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01.12.2016 | original article | Ausgabe 23-24/2016 Open Access

Wiener klinische Wochenschrift 23-24/2016

Pulse contour cardiac output monitoring in acute heart failure patients

Assessment of hemodynamic measurements

Zeitschrift:
Wiener klinische Wochenschrift > Ausgabe 23-24/2016
Autoren:
M.D. Bernhard Wernly, M.D., PhD Michael Lichtenauer, M.D. Marcus Franz, M.D. Michael Fritzenwanger, PhD Bjoern Kabisch, M.D. Prof. Hans-Reiner Figulla, M.D., PhD Prof. Christian Jung

Introduction

Heart failure is known to be a major public health problem [1, 2]. Congestion manifested as edema, dyspnea and fatigue is the primary reason for acute heart failure hospitalization [3]. Many patients show symptoms of congestion without gaining weight and it is therefore increasingly recognized that fluid redistribution contributes to acute heart failure, for instance via autonomic mechanisms, inflammation and abnormalities in adenosine signalling [4]. Hemodynamic parameters, such as the extravascular lung water index (EVLWI) have been shown to be associated with mortality in acute lung injury/acute respiratory distress syndrome (ALI/ARDS) and after resuscitation [5, 6]. Knowledge of hemodynamic parameters could be of importance because it leads to a more individualized therapy. As both baseline and residual congestion at discharge are associated with increased mortality, sufficient recompensation is a major goal of acute heart failure management [79]. High-dose intravenous (i.v.) therapy with diuretics with the addition of vasodilators remains an evidence-based initial approach but there are many other options, such as ultrafiltration, vasopressin antagonists, mineralocorticoid receptor antagonists, inotropic agents and newer substances, such as serelaxin and gut sequestrants [10]. Pulmonary artery catheters have long been the gold standard for cardiac output measurement but concerns regarding safety and cost led to the development of alternative methods, such as the thermodilution method [11, 12]. The pulse contour cardiac output monitor PiCCO (Manufacturer, Town, Country or US State abbreviation) uses the single thermal indicator technique to calculate volumetric parameters and has gained acceptance in many ICUs [13]. It has been shown that both intermittent and continuous cardiac output measurements by PiCCO exhibit good agreement with the gold standard pulmonary artery catheter [14]. The Stewart-Hamilton method is used to calculate cardiac output. The global end-diastolic volume index and intrathoracic blood volume, as robust indicators of cardiac preload and EVLWI, a well-established indicator of lung edema, are calculated using the transpulmonary thermodilution technique [15, 16]. Arterial pulse contour analysis provides parameters of left ventricular function and afterload, such as continuous cardiac output, cardiac index and stroke volume variation (SVV). We primarily aimed to describe values and parameters in acute heart failure patients and secondly to investigate associations of hemodynamic measurements and survival data.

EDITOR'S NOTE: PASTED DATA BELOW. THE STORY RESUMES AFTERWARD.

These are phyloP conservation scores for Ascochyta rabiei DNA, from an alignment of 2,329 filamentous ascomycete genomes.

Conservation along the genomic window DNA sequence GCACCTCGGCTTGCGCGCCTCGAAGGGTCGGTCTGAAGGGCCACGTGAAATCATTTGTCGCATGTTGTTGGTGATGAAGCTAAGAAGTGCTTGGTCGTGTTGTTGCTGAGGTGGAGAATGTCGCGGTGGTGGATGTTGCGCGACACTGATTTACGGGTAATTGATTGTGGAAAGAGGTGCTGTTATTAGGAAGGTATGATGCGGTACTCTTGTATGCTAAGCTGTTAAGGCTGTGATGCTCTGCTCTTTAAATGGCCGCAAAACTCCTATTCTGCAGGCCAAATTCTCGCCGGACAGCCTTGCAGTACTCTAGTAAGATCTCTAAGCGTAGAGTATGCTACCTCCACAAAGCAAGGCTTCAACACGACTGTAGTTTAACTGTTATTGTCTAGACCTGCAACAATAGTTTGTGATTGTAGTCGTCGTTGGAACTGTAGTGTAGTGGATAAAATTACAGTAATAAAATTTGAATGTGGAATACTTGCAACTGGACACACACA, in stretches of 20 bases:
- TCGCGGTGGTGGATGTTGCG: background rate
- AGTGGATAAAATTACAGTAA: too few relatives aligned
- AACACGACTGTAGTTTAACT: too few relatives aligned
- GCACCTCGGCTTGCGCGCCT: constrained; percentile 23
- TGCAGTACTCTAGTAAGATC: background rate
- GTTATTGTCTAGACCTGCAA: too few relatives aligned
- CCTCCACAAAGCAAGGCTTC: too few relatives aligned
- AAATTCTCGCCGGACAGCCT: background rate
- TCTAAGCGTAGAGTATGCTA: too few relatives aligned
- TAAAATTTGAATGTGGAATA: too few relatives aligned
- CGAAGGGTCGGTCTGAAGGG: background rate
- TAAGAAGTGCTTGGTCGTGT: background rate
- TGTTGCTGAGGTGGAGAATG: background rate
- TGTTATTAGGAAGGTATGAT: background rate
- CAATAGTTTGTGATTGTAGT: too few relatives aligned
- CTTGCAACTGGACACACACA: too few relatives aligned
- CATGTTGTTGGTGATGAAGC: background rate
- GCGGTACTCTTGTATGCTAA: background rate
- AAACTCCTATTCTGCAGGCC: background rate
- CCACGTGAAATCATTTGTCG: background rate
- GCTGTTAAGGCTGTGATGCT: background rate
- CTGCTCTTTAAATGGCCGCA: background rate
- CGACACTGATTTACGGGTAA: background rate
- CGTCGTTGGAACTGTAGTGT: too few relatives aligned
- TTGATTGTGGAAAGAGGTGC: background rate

Methods

Study subjects

A total of 420 consecutive patients admitted to our tertiary medical University Hospital ICU in Jena between January 2004 and December 2009 were included in this retrospective registry. The study sample was divided into two subgroups: patients monitored by PiCCO (n = 47) and those not monitored by thermodilution measurements (n = 373). No treatment algorithm based on knowledge obtained by the PiCCO monitor was applied. PiCCO monitor measurements were done according to manufacturer’s instructions. PiCCO monitoring was applied to patients solely according to the decision of the treating physician based on individual clinical experience, clinical examination of the patients and available laboratory values. There were no prefixed patient characteristics by which patients were chosen for undergoing PiCCO. A central venous catheter and an arterial catheter were placed to obtain measurements. Follow-up of patients was performed between May 2013 and November 2013. The primary endpoint of the study was death from any cause. Data on mortality were collected by reviewing medical records or telephone interviews. The study was approved by the local ethics committee of the Medical Faculty of the Friedrich Schiller University of Jena.

Laboratory analyses

Blood samples were drawn with standard precautions. Laboratory parameters were tested at the Department of Clinical Chemistry at the University Hospital of Jena (Friedrich Schiller University). Some laboratory values were measured repeatedly on the day of admission and we report the maximum or minimum value depending on the clinical relevance which is clearly stated in the article.

Calculation of SAPS2 and APACHE score

The initial simplified acute physiology score II (SAPS2) and acute physiology and chronic health evaluation (APACHE) scores were calculated by the treating physician within 24 h after admission as previously reported [17, 18].